you used it on a small 40hp motor? it would be nice to be able to adjust for load when going out into the sound. I go out really heavy and come back medium..
    Yeah a 2002 Mercury 40 EFI. I needed it just for that purpose. The boat was a bit underpowered for salt action but worked well on lakes so it was an easy choice...just pop the 4 allen screws and hub cap out and twist blades to desired pitch and reinstall hub cap and bolts...done. I figured I`d burn more $$ on aluminum props trying to figure out the load thing and since it was going to be in the salt the most it seemed logical. If the motor sounded like it was lugging I`d run up shallow somewhere and hop out spend the 3 minutes adjusting and would be back in the right rpm band.

  8. #8
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    Default Great Spare Prop

    I've got two of these for spares but have yet to test them... so thanks for the report. Also agree these are pretty sweet props... especially when working around rocky shores when prop strikes are possible... rather replace a blade(s) than ruin a shaft with my stainless.

    I heard you have to be careful running these on 200+ HP motors (Mines 225). Don't want to put it under a lot of stress (e.t. gentle out of the hole)... heard of some instances of blowing them out... that would not be good. I've been a bit concerned of the colder water up here... making the (plastic) composites more brittle... not sure if that theory holds water or not, but something i've thought about.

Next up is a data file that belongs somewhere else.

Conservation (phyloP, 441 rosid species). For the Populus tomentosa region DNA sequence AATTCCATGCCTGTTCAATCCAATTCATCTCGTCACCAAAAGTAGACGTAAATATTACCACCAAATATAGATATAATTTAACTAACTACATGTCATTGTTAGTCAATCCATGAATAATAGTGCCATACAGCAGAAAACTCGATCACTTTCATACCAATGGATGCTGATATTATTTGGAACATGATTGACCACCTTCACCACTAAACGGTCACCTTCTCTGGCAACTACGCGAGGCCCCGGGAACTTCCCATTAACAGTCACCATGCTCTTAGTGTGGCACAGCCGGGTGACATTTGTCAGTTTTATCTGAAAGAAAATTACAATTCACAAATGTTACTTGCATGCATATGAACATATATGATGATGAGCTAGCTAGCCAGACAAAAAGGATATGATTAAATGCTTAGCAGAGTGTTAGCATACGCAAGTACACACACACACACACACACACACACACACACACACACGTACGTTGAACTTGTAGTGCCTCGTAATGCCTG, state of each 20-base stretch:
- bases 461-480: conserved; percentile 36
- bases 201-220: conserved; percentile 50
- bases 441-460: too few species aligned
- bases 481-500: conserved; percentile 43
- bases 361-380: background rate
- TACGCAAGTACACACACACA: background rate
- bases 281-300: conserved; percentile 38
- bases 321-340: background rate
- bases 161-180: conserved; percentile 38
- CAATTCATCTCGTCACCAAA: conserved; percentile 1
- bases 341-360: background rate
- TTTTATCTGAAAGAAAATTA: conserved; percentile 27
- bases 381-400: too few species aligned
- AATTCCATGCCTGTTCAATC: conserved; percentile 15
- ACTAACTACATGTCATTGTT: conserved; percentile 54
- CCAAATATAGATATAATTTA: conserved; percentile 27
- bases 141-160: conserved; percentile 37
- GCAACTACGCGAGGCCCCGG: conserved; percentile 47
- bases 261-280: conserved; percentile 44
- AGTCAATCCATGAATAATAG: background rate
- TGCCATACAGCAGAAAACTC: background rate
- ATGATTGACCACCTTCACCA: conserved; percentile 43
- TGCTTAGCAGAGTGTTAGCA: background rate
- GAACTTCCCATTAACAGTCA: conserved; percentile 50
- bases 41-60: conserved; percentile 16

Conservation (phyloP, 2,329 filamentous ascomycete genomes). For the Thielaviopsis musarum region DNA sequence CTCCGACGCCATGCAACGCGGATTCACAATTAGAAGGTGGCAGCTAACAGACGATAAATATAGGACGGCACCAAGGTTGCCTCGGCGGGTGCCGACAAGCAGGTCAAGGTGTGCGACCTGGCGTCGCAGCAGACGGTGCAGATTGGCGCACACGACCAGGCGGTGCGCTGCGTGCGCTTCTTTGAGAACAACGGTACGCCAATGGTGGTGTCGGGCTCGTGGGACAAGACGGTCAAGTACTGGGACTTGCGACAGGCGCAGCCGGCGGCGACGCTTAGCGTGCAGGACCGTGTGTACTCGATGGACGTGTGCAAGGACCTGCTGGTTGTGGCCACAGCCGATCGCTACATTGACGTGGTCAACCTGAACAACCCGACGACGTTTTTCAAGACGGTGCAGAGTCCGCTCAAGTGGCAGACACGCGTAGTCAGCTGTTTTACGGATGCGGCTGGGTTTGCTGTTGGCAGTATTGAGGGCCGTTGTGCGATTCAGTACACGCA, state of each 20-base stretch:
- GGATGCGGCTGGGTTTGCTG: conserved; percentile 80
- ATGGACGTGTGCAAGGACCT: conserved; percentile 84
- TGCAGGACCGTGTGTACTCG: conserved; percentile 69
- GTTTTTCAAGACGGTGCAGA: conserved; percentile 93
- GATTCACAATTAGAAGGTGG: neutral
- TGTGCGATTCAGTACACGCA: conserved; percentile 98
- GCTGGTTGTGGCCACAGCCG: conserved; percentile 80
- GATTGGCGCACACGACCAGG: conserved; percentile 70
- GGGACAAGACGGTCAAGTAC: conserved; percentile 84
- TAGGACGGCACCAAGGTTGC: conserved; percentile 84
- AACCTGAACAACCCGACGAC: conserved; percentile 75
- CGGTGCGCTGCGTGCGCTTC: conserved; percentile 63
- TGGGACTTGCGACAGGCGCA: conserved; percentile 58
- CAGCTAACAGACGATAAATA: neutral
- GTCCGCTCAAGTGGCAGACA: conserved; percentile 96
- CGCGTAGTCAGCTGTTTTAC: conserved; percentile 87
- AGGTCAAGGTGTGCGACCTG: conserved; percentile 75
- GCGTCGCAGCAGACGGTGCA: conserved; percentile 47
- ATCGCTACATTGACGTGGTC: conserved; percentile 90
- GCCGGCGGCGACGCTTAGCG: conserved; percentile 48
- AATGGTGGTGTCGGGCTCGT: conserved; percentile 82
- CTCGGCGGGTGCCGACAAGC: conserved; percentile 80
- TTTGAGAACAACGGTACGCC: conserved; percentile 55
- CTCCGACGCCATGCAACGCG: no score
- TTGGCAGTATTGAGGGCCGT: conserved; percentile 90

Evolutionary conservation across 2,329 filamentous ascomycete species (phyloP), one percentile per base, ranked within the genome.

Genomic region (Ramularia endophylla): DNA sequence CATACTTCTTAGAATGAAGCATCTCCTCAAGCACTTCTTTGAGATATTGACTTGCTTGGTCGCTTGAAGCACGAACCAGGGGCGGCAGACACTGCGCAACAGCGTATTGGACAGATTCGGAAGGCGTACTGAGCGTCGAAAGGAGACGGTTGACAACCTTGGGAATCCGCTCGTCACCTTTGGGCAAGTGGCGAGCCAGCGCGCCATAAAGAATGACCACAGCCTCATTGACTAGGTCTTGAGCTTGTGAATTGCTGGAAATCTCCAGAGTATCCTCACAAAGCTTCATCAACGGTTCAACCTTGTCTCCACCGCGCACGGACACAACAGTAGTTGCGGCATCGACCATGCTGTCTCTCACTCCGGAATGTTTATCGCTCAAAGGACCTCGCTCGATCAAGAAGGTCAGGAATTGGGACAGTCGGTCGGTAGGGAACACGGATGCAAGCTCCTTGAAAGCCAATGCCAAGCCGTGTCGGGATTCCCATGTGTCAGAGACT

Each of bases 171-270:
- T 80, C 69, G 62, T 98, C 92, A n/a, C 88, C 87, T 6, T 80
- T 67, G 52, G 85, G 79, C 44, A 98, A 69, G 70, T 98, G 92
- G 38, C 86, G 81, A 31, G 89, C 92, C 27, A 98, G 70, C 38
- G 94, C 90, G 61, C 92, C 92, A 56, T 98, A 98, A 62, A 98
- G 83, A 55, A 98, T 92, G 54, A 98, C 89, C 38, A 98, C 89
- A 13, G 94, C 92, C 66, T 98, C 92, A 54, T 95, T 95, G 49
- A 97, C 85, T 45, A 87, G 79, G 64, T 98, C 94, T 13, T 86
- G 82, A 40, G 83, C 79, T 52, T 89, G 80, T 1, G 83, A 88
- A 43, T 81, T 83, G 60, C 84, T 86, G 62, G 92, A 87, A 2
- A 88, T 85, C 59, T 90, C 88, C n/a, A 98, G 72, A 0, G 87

~AKBoatR

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    Default easy to balance

    Quote Originally Posted by AK2AZ View Post
    Quite a bit of vibes with just three blades running...
    One thing thats nice... you can knock the opposite blade off with a hammer (if you had to)

    ~AKBoatR

  10. #10
    Member Akgramps's Avatar
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    Default

    Quote Originally Posted by AKBoatR View Post
    I've got two of these for spares but have yet to test them... so thanks for the report. Also agree these are pretty sweet props... especially when working around rocky shores when prop strikes are possible... rather replace a blade(s) than ruin a shaft with my stainless.

    I heard you have to be careful running these on 200+ HP motors (Mines 225). Don't want to put it under a lot of stress (e.t. gentle out of the hole)... heard of some instances of blowing them out... that would not be good. I've been a bit concerned of the colder water up here... making the (plastic) composites more brittle... not sure if that theory holds water or not, but something i've thought about.

    ~AKBoatR
    They are made in Sweden and I doubt cold water would have much effect, I did break a adjustment fin on one of the blades the first time I tried it.

    In their installation info they illustrate using the short side of a allen wrench to tighten up the two hubs, and they say not to overtighten.
    So I tried tightening it as much as I could and its not enough using the short end, unless you increase your leverage w/ another tool, not recomended.

    I replaced the blade and retightened using the long end and working my way around until all torqued equaly and have not had a problem since.

    The fin that broke is strictly used for "indexing" the prop during pitch changes and is not substantial enough to prevent the blades from rotating under a load.

    Once the hubs are tightened up properly they are good to go, the amazing thing was they sent me a complete set of new blades.......................!
    “Nothing worth doing is easy”
    TR

  11. #11
    Member Akgramps's Avatar
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    Default

    Quote Originally Posted by AKBoatR View Post
    One thing thats nice... you can knock the opposite blade off with a hammer (if you had to)

    ~AKBoatR
    What pro pulse recomends is to just remove the broken blade/s and use the two best blades.
    “Nothing worth doing is easy”
    TR